Wednesday, March 19, 2008

In Which Shellie Goes Visiting Mammogram Technicians and Gets Into a Tight Place

It’s time for my yearly mammogram, which brings back such fond memories.

This post is for girls only. ONLY. Not even guy relatives. No guys allowed!!! If you read on, you will be sorry. Just have a girl there at the office copy it off and put it in an envelope, then take it home and give it to your wife. It is for her. She will feel better. You will not. You will feel worse. If you read it, you will never be able to look at me again. Nor I at you. Shoo! Or else! :

I mean it! Scat!

Now that THEY are gone, we will have a little chat about the girls. I am not a buxom person. Even when I was pregnant, my belly growth far out shot the breast growth. I wasn’t unhappy with them, though. I’m super petite and small boned, so everything was in proportion that way. They weren’t bad. I mean, I wasn’t going to pose for playboy or anything, but I felt comfortable with what I got. They were working all right for me. Then I became a milk cow (mom) and they were huge: in comparison that is; now that the belly was gone; sorta; comparatively. That’s how I saw it from my vantage point. Papi called me Shellie Parton. To be honest, I was truly a milk cow. I would never have dried up at all if I hadn’t hung from the rafters for a month solid to avoid my child.

Apparently, one side was better than the other however, and I wasn’t any good at keeping track of which one was last and really, who in the heck has time to put a pin on that side of their bra when they are nursing 24/7? So, sometime around a year or so of this, my sister got married. She was one of my two better endowed sisters who still hadn’t had a child. So she asked me to be a bridesmaid and had picked out a dress style with a tight fitted bodice. This is when I discovered that the lazy side had gone flat. Someone let the air out when I wasn’t looking. Once I put on that dress and the bodice and the body exerted their opposing forces on one another, it was apparent that the body immediately buckled. I looked in the mirror and knew this would never do. I didn’t really want to have people ask me all night about when I had my mastectomy. Might I say that padded bras were not in yet, but we managed to come up with a bra/stuffing combo that kept the focus on the bride instead of her maimed maid.

Fast forward 12 years. At this point I had nursed a total of 5.5 years. My torso was now vaguely reminiscent of a double mastectomy. Both girls had done a disappearing act and all that remained was a couple of saggy stretchy nipples. It is a sad, sad picture, isn’t it? See why only girls are allowed? If you are well endowed, you may end up with droopy envelopes that you can tuck into your waistband, but at least there is evidence that you used to be curvaceous. You have something to roll up and stuff into a bra. I was devastated at first. I would whine to my husband that the 13 year old next door had more cleavage than me. Finally after mourning the early demise of part of my anatomy, I decided I could either revamp my whole wardrobe to deflect attention away from this or I could just go talk to Victoria about her Secret. Life went on. The only problem now was that if nothing is really filling that bra but padding, it has a way of creeping up to your neck during the day. This was so annoying I was seriously willing to have surgery if someone were to offer it for free. That never happened, and as I couldn’t charge that kind of fee for my medical billing services, I just resorted to things like clipping a mattress clip to the bottom of each cup and then to the top of my waistband. This only works if you have on a loose blouse though. Bummer.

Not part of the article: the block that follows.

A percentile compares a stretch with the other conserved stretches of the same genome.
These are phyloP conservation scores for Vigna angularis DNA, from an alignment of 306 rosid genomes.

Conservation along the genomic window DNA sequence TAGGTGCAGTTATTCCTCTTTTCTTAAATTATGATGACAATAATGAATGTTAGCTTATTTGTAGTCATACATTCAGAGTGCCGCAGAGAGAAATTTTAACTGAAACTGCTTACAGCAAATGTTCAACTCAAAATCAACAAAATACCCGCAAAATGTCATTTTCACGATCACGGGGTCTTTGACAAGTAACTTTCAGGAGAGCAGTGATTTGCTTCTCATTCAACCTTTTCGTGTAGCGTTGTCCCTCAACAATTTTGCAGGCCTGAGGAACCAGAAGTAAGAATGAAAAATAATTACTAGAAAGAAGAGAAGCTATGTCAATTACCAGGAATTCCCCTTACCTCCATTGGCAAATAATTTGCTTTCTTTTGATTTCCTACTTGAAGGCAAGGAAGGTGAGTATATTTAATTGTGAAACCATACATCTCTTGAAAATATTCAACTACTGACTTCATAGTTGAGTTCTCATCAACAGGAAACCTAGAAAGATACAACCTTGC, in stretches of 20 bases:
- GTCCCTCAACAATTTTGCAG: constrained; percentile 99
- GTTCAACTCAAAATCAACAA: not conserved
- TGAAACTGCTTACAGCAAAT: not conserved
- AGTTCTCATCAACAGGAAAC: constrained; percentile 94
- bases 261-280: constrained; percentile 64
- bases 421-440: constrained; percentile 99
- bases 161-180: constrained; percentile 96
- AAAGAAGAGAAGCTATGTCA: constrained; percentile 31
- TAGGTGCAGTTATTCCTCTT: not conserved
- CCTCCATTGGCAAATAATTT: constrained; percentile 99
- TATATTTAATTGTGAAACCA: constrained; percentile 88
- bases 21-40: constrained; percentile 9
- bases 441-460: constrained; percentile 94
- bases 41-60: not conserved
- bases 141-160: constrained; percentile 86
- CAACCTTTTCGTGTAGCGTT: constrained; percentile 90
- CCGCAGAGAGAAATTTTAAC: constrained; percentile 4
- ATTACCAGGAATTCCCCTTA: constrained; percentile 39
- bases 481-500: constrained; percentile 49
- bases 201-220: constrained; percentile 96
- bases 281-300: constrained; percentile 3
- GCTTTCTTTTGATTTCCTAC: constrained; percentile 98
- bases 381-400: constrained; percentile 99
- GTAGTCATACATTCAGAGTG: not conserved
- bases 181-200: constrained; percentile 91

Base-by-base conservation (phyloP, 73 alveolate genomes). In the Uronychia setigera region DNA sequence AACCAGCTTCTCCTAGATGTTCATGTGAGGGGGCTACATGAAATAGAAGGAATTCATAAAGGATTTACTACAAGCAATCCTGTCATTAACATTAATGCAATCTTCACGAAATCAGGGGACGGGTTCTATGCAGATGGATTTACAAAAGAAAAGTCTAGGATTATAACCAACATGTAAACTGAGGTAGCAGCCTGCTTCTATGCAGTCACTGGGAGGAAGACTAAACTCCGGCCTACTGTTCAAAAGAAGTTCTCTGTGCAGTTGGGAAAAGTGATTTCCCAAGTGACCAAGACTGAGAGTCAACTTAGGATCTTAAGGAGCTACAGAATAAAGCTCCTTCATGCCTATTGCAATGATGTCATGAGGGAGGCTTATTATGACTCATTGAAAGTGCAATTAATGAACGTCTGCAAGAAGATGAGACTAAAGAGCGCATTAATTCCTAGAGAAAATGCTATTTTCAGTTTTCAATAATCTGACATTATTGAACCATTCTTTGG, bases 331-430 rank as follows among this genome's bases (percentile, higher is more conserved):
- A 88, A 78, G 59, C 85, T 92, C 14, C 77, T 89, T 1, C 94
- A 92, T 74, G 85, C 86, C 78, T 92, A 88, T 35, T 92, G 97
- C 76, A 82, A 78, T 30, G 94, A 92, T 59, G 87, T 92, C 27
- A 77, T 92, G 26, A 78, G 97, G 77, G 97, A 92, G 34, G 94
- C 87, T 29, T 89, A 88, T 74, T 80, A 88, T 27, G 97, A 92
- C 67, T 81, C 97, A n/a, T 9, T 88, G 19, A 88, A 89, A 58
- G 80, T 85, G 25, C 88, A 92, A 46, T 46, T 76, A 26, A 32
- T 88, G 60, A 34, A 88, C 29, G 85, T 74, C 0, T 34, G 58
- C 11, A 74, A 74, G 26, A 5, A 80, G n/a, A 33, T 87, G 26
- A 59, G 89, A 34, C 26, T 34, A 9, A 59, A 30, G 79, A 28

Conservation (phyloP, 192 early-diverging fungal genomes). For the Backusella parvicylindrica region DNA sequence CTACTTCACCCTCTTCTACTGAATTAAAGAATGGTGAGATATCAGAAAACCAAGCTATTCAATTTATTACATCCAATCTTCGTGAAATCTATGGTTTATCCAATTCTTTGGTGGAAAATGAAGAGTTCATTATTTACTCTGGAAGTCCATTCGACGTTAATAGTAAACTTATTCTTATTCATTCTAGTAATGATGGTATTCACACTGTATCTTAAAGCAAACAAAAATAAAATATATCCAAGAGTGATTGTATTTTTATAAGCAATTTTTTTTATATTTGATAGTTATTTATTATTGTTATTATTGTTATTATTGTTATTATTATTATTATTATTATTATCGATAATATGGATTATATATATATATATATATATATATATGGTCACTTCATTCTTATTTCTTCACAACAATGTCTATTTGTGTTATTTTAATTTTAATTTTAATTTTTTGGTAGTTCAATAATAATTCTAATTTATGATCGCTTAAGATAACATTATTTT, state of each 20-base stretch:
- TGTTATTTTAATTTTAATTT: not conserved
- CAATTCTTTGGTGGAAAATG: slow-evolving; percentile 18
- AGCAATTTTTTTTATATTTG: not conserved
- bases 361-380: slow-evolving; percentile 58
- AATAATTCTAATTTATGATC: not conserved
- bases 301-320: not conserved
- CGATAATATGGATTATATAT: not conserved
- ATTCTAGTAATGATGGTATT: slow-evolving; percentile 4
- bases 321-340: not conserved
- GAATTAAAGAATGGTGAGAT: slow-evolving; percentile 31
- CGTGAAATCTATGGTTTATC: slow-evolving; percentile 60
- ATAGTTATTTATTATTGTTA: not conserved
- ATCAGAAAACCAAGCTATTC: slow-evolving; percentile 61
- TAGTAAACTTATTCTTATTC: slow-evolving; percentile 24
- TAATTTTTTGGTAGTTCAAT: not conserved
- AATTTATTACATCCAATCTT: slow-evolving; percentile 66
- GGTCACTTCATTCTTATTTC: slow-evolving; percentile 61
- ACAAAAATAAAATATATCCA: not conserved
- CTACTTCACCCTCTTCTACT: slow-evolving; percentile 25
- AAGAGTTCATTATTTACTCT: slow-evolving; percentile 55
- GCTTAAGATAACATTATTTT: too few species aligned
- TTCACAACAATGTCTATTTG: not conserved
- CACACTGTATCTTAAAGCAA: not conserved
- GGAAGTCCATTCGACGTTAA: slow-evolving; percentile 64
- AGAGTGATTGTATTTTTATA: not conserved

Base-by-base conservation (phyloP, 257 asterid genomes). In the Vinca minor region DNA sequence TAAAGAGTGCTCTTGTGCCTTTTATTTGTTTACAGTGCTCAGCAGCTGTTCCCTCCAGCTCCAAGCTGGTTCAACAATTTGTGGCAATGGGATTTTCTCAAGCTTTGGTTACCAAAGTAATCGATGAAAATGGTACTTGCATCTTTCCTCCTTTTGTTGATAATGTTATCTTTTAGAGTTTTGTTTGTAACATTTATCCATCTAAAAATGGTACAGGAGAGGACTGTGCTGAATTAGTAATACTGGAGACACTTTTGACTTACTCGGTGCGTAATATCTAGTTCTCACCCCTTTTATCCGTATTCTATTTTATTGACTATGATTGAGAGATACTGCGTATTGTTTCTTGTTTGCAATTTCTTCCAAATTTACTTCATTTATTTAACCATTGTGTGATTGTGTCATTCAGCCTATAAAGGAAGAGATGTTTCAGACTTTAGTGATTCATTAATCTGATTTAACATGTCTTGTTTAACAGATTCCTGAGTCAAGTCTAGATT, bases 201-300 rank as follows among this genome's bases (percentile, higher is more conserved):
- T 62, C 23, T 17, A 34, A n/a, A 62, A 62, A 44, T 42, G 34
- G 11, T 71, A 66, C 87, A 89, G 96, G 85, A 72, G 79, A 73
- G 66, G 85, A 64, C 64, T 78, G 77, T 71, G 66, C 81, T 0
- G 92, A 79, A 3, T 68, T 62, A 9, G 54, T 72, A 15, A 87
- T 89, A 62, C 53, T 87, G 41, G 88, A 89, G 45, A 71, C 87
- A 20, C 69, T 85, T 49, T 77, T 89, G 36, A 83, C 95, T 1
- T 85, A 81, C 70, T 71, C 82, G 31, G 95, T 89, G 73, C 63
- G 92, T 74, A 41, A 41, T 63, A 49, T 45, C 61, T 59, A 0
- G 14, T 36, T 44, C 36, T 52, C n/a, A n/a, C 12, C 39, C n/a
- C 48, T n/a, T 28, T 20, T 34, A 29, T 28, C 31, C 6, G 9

Then one day the doctor said I should have started getting mammograms already and sent me for an appointment. I was kind of surprised I was going to need this. After all, if I ever got a lump, I think it would immediately be apparent that there was something new there. Once I had been to a breast cancer awareness class for RS and they passed around different sized “breasts” for us to feel and look for lumps in. I sat next to my favorite flatty friend and she told me her doctor said she didn’t need a mammogram because there was nothing to scan really. But, I was obedient. Mostly I went because I had just finished a nasty translation of a breast cancer patient’s file and it turns out you can get it in your lymph nodes, even if everything else is decimated, so I was spooked.

I had heard real horror stories about this procedure. For me, it wasn’t so bad, really. I was feeling a little uncomfortable getting into a gown and leaving all in a community dressing room stall, then sitting around in the cold room feeling flat without a brassier to fill up the gown. The technician came in and asked if this was my first time. I’m sitting there looking like a refugee or something, even though I was trying to act like a cool and calm refugee. I was figuring that pinching nothing more than skin wasn’t going to be that fun. With all that seeping through the cracks in my expression, I’m pretty sure Ms. does this all day every day already knew the answer. So she starts to explain everything in a soothing sort of way to set me at ease, and she says to me that since I was young and my tissue was denser, she would have to compress more to get a good image but she would be gentle. I assured her I wasn’t as young or as dense as she thought I was. Well, so figuratively I may be dense, but I was pretty sure my breast tissue wasn’t. Then she asked if I had any questions. Well, my only question, or concern rather, was she had shown how the plates on the machine could rotate, but did they go down? ‘Cause otherwise, I didn’t think anything but my hair was going to reach into that thing. She assured me it would go all the way down to the average person’s knees which would be about the right height for me, so we were good to go.